First impression on unpacking the Q702 test unit was the solid feel and clean, minimalist styling.
Woven Systems looks to trump 10G Ethernet switches
- — 18 April, 2007 09:27
Start-up Woven Systems this week is expected to launch its 10G Ethernet data centre switch -- a box the company says one-ups the switching power of Cisco, Force10 Networks and Foundy Network 10G gear and matches the low-latency performance of Fibre Channel and Infiniband with lower-cost Ethernet technology.
At 144 non-blocking 10G Ethernet ports, Woven says its EFX 1000 switch provides the highest port density and capacity in the industry. The switch includes low-latency packet processors and congestion-detection mechanisms, which mimic Fibre Channel or Infiniband performance but with less cost and better manageability, Woven says. As many as 4,000 of the 10G switch ports can be configured as a single virtual switch, or fabric, for connecting servers, storage and other network devices in a data centre at very high speeds.
The 12-slot EFX 1000 chassis uses 12-port 10GBase-CX4 Ethernet line cards and has a redundant backplane with a capacity of 2.8Tbps to allow every port on the switch to run at line-rate. Speeds and feeds aside, Woven says the key to its product is its vSCALE packet processors -- three on each blade -- which allow the boxes to connect as a fully redundant, multipath mesh while using standard Layer 2 Ethernet technology.
This setup differs from standard Layer 2 networks, where Spanning Tree Protocol closes off all but the primary uplink path of a LAN switch, only activating the alternate paths when the links fails -- a process that can take up to a half-second or more.
Woven Systems says its technology allows a switch to have multiple paths to other switches in the network that are always active and can move traffic among any other switches in the mesh. The multipath Layer 2 network also allows for near-instantaneous failover of network connections to alternate paths, with switchover time in the sub-10-microsecond range (10Â millionths of a second). Traffic latency from port-to-port inside a system measures around 1.5 microseconds, and latency among interconnected Woven switches is around 4 microseconds. The company says this low-latency performance of its switches is on par with other high-speed/low-latency interconnect technologies, such as Infiniband, Myrinet or Fibre Channel.
The vSCALE packet processors analyze Layer 4 traffic flow -- TCP/UDP port data in packets --- and measure traffic congestion and link integrity based on the flows they observe. If the switch detects high utilization on one uplink port, the switch moves the flow to another live port. Switches connected in this fabric insert traffic measurement bits into every Ethernet frame moved by the Woven switches. (The time-stamped data goes into the extra space of the virtual LAN [VLAN] tag frame space). For every hundredth Ethernet frame transmitted, this time-stamped data is pulled from a random packet and sent back to downstream switches to give the devices data about latency and congestion on the network. The downstream switches use this information to make Layer 4 load-balancing decisions across the multiple paths to which they are connected.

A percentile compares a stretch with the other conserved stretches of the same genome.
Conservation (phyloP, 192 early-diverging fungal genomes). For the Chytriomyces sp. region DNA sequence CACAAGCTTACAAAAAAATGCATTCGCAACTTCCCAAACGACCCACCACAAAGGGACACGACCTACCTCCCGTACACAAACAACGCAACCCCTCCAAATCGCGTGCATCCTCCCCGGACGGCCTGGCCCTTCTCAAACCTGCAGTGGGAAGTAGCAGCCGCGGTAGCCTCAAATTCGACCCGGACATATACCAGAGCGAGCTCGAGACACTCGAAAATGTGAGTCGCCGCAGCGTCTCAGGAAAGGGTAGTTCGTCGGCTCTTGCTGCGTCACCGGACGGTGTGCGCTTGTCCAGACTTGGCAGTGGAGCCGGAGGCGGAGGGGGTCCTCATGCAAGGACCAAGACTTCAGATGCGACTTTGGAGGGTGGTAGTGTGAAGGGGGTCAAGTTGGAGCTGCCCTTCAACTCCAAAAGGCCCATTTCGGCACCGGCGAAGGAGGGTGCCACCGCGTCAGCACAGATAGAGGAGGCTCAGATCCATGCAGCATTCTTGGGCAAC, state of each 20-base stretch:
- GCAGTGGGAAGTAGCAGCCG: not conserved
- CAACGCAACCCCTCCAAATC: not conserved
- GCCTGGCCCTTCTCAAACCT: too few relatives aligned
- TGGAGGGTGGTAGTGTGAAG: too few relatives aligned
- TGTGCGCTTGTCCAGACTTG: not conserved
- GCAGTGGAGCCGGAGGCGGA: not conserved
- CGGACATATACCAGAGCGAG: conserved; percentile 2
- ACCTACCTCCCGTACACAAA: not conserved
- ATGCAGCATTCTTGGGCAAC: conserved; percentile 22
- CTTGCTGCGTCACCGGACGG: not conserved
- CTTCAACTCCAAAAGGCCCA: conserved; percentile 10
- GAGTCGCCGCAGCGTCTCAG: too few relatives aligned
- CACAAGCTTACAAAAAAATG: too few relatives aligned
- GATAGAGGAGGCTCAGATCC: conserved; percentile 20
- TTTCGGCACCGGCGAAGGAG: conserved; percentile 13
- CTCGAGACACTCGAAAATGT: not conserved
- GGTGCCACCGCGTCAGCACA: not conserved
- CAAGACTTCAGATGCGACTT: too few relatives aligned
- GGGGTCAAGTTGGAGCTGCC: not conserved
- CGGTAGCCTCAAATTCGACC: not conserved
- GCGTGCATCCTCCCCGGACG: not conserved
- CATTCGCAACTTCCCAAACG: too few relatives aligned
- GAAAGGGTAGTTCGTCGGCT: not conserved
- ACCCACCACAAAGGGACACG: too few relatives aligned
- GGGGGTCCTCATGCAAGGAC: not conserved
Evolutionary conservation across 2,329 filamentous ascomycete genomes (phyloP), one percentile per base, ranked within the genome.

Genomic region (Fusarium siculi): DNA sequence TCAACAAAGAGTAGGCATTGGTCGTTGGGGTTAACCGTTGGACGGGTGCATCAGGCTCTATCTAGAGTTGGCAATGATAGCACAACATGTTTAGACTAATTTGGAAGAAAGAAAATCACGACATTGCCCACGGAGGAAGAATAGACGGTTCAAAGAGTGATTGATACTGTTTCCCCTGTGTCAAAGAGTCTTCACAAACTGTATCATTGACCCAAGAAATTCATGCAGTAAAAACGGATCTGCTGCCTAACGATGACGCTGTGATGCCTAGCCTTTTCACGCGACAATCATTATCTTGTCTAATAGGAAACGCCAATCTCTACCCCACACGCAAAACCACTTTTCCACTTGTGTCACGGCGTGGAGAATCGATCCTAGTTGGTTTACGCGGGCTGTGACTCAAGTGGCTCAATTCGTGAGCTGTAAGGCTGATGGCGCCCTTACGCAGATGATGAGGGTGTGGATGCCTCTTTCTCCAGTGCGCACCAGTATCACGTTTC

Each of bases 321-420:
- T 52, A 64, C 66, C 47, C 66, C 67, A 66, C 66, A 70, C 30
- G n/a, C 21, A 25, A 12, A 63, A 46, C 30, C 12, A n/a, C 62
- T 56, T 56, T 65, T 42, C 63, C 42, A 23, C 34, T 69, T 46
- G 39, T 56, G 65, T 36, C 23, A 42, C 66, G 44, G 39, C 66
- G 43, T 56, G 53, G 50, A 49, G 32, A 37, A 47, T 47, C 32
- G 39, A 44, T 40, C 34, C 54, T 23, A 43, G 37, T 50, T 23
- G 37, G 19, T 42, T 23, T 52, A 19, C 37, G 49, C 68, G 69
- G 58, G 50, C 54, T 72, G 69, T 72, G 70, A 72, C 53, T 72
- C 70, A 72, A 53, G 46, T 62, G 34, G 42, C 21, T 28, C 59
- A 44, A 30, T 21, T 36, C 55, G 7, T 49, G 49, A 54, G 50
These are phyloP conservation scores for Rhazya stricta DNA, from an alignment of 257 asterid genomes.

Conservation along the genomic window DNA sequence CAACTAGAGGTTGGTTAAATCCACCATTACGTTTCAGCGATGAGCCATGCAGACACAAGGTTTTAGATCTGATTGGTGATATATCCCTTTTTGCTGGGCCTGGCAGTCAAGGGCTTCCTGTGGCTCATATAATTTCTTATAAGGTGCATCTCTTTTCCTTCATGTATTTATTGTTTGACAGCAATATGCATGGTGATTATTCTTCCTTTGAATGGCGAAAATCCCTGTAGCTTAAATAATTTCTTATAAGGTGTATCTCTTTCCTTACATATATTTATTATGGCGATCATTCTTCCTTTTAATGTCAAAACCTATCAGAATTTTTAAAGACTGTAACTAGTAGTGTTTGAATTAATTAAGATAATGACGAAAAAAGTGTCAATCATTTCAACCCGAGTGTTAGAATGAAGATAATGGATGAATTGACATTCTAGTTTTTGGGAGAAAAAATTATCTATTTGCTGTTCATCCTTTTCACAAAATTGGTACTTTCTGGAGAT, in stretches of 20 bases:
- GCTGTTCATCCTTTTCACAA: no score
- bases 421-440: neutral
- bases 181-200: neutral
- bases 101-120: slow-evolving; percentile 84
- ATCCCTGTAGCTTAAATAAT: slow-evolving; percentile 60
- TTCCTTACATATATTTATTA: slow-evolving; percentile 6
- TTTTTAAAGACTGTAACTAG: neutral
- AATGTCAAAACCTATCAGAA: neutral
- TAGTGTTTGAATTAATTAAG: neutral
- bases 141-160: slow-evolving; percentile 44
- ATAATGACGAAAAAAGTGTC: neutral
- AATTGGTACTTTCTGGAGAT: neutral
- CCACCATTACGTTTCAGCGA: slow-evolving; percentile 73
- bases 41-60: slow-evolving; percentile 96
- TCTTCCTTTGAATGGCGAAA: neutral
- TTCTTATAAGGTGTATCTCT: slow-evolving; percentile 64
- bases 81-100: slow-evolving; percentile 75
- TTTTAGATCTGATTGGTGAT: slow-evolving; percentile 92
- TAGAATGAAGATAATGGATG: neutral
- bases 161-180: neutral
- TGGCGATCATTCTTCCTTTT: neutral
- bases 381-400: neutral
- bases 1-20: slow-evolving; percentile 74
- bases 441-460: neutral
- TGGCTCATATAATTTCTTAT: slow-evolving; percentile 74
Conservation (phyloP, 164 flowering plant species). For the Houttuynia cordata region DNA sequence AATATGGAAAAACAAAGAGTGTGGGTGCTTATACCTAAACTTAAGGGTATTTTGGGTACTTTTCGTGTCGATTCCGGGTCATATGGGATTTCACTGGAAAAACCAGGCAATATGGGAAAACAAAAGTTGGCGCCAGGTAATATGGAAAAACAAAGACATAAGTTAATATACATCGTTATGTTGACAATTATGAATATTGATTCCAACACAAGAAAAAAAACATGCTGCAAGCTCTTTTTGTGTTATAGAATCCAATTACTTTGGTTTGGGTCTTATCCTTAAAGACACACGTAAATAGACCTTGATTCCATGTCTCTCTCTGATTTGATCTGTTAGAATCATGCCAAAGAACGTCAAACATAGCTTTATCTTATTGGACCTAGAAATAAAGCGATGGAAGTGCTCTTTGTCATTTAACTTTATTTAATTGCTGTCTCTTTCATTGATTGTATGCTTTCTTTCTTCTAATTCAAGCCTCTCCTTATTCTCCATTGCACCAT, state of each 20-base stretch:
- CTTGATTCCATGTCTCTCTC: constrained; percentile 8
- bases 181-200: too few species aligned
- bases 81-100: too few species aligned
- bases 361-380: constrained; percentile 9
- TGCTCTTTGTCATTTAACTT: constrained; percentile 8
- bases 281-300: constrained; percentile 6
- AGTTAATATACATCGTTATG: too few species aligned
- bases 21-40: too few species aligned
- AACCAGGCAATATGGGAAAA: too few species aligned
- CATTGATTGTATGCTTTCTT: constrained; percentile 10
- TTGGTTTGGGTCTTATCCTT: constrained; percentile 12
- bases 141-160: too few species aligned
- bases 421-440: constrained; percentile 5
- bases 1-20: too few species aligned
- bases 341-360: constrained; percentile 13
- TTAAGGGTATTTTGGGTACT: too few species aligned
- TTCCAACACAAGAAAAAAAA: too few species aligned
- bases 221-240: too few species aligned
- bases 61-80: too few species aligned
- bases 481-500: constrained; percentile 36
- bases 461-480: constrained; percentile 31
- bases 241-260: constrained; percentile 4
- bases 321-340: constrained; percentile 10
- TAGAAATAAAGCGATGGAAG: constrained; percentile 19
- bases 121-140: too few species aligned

This approach "is an adaptation of flow-based traffic forwarding," says Joe Skorupa, a research vice president at Gartner. "Similar to Layer 3 networks, but they're doing it in a very innovative way down at the Layer 2 level." Layer 2 multipath switching allows for much quicker packet processing than Layer 3 routing protocols, such as OSPF, EIGRP or RIP.
"Doing all the switching at L2, [Woven] can use commodity Ethernet switch chips," Skorupa says, which make the products less expensive than Layer 3 gear.
To create the multilink mesh, the Woven vSCALE processors play a trick on standard Layer 2 VLAN, spanning tree and MAC addressing technologies. The Woven switches establish multiple Layer 2 VLAN connections among other switches in the mesh. For every link to another switch in the mesh, media access control (MAC)Â addresses of Ethernet frames on the switch (which are associated with the VLANs) are encapsulated inside other Ethernet MAC addresses. This method invokes multiple instances of Spanning Tree (one instance per encapsulated MAC/VLAN association). The result is that switches can send traffic down various multiple paths very quickly, simply by changing a bit in the MAC/VLAN association in frame headers.